From William Jones
Navy Department Septr. 22d. 1813
I have this moment received the details of Perrys Victory.1 It was sanguinary & severe. We lost 27. Killed 96 Wounded.
Lieut Brooks of the Marines & Midshipman Laub. the only officers of note killed.
The Laurence, Perrys flag ship lost 22 killed—61 Wounded and the ship utterly disabled so that in the midst of the action he shifted his flag to the Niagara when her Commander the gallant Elliot went and brought the small vessels into close action.
The New Ship built at Malden is one of the Captures. The masts of both ships being badly wounded they both lost their masts the next day riding at anchor in a heavy sea. Every man behaved to admiration.
|Relative force British||63 Guns.|
|Our Squadron||54. Guns.|
Captn Perry had not ascertained the loss of the enemy in killed and wounded but says it must have been excessive. Is confident they had 100. Men more when the action began than he had. The British always destroy their Muster Rolls and papers and disgu[i]se their loss by the most fradulent deception. The New Ship being among the number is decisive of their great superiority. I think it the most splendid victory ever achieved.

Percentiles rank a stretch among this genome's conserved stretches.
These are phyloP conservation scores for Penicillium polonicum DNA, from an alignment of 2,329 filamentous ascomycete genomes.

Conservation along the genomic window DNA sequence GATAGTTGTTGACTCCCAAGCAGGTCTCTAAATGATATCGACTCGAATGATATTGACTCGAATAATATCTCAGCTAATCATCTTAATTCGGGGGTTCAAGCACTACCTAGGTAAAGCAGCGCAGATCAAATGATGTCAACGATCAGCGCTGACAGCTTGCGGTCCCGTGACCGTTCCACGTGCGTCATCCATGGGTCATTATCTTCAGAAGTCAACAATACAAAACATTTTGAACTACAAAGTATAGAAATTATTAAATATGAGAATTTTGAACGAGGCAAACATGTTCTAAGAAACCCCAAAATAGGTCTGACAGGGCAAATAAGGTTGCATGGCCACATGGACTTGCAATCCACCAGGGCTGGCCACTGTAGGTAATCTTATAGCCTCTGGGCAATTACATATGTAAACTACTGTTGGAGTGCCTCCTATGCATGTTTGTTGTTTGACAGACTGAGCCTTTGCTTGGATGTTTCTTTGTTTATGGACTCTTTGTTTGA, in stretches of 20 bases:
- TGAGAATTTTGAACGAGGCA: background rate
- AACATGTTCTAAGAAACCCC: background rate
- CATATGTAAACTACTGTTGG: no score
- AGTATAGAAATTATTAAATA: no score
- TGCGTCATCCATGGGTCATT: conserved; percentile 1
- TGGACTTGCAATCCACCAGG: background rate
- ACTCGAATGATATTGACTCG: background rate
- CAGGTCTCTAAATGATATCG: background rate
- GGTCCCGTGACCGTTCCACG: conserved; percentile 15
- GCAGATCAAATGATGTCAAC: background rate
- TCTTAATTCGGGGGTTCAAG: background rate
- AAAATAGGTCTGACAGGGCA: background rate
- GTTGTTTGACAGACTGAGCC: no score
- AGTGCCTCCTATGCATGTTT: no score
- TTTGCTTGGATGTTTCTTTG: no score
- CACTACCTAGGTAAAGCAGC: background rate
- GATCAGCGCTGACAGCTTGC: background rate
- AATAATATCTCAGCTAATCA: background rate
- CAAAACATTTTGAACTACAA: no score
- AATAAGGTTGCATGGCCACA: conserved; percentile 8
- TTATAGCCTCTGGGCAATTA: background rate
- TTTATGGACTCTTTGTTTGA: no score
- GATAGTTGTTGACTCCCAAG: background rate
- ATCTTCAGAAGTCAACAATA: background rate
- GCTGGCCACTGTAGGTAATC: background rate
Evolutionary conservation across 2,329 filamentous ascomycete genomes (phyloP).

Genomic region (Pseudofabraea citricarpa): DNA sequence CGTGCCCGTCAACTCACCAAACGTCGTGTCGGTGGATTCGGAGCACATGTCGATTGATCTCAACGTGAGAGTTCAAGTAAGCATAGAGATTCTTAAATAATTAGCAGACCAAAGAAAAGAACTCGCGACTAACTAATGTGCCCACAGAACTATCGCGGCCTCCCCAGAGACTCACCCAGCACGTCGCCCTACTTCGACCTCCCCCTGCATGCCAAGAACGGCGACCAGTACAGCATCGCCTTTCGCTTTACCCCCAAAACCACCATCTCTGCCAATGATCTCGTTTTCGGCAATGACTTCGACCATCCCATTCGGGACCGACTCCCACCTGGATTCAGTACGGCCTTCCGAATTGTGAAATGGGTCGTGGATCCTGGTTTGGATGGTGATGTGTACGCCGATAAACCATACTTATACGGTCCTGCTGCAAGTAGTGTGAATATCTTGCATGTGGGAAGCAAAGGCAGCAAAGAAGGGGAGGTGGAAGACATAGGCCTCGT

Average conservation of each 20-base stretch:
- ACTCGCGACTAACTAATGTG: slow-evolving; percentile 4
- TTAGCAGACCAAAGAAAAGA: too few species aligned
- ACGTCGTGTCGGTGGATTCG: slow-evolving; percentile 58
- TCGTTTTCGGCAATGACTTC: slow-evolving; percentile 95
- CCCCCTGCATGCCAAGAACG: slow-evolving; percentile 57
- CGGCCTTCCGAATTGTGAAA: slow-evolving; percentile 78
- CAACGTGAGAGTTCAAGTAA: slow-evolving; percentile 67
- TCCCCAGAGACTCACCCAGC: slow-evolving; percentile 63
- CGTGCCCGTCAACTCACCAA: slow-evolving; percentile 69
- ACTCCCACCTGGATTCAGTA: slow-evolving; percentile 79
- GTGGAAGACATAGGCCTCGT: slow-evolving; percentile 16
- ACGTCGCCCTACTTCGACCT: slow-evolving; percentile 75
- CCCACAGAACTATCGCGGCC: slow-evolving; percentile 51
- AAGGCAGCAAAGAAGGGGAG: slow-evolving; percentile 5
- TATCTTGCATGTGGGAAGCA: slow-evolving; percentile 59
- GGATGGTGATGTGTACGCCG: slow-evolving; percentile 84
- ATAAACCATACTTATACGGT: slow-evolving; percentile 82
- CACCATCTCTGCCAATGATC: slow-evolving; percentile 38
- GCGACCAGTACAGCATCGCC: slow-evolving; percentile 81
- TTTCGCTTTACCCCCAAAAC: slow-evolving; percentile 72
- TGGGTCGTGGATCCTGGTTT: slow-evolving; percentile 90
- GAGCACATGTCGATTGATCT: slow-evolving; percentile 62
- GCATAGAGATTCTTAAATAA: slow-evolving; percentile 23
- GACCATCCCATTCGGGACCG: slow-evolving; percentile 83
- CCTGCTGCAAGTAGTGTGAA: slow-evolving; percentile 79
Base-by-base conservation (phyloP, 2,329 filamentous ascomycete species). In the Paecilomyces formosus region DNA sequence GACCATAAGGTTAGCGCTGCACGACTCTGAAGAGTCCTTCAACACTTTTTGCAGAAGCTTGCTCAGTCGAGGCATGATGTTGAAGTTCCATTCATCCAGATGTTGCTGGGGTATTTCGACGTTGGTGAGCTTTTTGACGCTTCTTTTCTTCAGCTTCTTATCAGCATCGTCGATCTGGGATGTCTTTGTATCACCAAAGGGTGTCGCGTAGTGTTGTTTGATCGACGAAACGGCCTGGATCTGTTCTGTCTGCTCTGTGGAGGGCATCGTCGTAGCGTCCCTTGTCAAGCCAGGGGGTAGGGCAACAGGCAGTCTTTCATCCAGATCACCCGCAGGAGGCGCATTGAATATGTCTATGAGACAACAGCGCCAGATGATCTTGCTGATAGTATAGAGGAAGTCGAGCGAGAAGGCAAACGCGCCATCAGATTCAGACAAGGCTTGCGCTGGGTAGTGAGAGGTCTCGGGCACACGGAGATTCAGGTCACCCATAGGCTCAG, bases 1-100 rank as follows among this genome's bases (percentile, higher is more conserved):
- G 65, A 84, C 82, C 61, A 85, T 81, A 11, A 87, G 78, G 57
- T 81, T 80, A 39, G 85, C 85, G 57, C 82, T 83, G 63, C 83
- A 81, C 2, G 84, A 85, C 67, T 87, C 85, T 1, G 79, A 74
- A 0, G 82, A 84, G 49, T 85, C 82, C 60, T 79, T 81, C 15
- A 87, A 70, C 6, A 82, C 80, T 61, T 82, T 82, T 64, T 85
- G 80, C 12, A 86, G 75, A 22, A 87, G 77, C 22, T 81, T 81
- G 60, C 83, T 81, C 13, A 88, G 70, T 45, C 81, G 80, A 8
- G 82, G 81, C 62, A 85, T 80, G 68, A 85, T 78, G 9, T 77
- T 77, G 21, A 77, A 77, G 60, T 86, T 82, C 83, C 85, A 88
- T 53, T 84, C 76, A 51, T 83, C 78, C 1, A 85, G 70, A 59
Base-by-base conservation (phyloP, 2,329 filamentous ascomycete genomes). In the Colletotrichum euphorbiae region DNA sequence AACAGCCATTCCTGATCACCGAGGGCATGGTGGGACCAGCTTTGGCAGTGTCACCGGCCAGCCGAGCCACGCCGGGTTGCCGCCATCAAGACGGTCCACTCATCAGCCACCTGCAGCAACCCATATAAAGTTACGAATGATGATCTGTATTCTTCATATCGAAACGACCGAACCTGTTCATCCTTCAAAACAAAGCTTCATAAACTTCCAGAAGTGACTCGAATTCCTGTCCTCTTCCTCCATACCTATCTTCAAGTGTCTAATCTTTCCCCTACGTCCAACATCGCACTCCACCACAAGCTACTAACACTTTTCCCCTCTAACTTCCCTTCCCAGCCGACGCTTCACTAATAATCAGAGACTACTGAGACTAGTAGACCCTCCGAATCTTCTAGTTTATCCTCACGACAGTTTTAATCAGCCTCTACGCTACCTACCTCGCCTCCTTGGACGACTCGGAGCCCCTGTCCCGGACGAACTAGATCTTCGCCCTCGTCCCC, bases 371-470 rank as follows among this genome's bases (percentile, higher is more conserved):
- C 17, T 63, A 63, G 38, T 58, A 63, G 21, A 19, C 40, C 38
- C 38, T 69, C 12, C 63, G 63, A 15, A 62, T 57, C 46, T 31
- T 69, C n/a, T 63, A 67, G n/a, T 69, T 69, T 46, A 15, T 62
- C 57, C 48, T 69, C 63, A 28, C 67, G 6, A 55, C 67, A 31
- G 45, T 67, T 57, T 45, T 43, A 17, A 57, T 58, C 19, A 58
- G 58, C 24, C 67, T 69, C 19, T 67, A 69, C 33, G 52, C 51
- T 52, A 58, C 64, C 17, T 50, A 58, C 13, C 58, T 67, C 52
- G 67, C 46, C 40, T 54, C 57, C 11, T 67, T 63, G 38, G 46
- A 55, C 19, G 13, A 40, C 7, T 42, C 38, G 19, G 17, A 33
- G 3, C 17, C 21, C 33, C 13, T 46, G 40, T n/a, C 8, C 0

Capt Barclay is very dangerousley Wounded. Captn & 1st Lieut Queen Charlotte Killed. First Lieut of the Detroit (the New Ship) Killed. Commander of Lady Prevost severely wounded. Commanders of Hunter & Chippeway slightly wounded. The details will be in the Intelligencer of tomorrow. Very truly & Sincerely your Obt Servt
The new Ship a very superior and fast ship.
Queen Charlotte much superior to the accounts we had of her
RC (DNA: RG 59, ML).
1. Oliver H. Perry’s two letters to Jones of 13 Sept. 1813, with the first letter’s enclosures stating the relative force of the two fleets and listing the U.S. killed and wounded, contained the information that Jones conveyed here (DNA: RG 46, Legislative Proceedings, Reports and Communications, 13A–F6; DNA: RG 45, Captains’ Letters; first letter printed in Dudley, Naval War of 1812, 2:557–59). Both letters and the enclosures were published in the Daily National Intelligencer on 23 Sept. 1813.